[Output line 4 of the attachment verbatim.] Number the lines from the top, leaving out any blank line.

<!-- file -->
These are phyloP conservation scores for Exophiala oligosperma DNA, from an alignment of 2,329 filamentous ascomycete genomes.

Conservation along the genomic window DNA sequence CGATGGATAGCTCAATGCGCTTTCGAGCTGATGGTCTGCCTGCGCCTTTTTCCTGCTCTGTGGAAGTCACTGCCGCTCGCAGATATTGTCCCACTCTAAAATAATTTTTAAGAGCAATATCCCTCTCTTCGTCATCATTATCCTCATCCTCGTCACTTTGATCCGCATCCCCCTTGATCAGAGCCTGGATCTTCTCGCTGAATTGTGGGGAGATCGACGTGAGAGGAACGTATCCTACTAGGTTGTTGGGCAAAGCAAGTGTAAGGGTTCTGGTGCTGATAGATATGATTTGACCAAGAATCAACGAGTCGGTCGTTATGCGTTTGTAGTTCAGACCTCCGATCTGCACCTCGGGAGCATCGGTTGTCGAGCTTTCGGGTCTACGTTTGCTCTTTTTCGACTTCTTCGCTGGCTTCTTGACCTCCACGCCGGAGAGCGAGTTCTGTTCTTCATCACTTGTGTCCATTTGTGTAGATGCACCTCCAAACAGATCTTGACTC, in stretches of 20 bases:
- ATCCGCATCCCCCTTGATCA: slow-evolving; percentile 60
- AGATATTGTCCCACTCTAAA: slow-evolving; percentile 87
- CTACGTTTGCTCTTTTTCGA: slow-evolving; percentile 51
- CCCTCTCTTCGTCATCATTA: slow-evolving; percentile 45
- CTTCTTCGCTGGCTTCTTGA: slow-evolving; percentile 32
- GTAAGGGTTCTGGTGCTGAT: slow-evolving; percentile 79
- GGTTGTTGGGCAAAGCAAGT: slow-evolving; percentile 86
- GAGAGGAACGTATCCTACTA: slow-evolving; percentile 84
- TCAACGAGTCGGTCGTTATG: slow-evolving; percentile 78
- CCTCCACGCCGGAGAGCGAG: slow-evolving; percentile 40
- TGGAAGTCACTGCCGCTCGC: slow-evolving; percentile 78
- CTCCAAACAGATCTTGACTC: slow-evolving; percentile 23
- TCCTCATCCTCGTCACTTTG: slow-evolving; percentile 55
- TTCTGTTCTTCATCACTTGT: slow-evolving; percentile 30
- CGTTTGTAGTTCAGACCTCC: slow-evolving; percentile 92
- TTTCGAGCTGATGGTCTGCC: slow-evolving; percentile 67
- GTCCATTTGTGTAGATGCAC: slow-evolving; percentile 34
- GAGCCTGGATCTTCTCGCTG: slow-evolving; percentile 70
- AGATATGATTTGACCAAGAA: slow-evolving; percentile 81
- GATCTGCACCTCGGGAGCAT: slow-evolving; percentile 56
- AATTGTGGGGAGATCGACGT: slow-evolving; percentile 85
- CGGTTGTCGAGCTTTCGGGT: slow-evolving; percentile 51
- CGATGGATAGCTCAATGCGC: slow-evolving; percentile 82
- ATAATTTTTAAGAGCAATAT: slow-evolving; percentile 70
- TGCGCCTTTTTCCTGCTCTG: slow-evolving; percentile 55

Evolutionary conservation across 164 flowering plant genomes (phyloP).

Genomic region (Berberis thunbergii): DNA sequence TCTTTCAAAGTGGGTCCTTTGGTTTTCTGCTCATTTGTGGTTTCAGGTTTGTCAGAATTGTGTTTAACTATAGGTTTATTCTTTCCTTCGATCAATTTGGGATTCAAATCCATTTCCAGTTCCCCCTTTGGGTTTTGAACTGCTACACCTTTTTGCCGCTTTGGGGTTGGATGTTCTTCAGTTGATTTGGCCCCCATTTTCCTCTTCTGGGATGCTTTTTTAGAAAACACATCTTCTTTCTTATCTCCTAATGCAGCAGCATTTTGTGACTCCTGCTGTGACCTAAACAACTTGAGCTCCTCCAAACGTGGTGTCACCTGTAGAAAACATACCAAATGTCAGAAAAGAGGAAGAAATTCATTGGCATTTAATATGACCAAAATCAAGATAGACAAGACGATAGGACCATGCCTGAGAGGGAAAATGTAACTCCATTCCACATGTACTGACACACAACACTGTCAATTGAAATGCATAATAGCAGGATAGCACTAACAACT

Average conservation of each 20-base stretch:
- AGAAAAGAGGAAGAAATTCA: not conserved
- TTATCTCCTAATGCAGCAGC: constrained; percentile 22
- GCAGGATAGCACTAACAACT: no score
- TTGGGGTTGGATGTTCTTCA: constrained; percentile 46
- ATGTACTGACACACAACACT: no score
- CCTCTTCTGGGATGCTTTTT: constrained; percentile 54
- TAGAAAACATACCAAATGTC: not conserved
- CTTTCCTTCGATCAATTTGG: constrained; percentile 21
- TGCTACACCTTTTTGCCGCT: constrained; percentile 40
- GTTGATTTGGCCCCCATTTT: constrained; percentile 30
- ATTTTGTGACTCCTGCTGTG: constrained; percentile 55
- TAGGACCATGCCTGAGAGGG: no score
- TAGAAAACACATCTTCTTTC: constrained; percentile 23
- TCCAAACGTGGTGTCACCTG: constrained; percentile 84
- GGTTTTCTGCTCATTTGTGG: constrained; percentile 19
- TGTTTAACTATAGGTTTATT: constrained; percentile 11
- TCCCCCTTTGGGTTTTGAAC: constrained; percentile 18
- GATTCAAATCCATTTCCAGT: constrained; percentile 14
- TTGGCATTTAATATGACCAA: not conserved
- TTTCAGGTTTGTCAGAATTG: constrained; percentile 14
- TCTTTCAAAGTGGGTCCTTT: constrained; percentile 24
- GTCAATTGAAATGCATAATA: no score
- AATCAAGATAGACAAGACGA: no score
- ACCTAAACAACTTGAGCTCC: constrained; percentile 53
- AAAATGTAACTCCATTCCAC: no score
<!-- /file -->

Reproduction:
- AGATATTGTCCCACTCTAAA: slow-evolving; percentile 87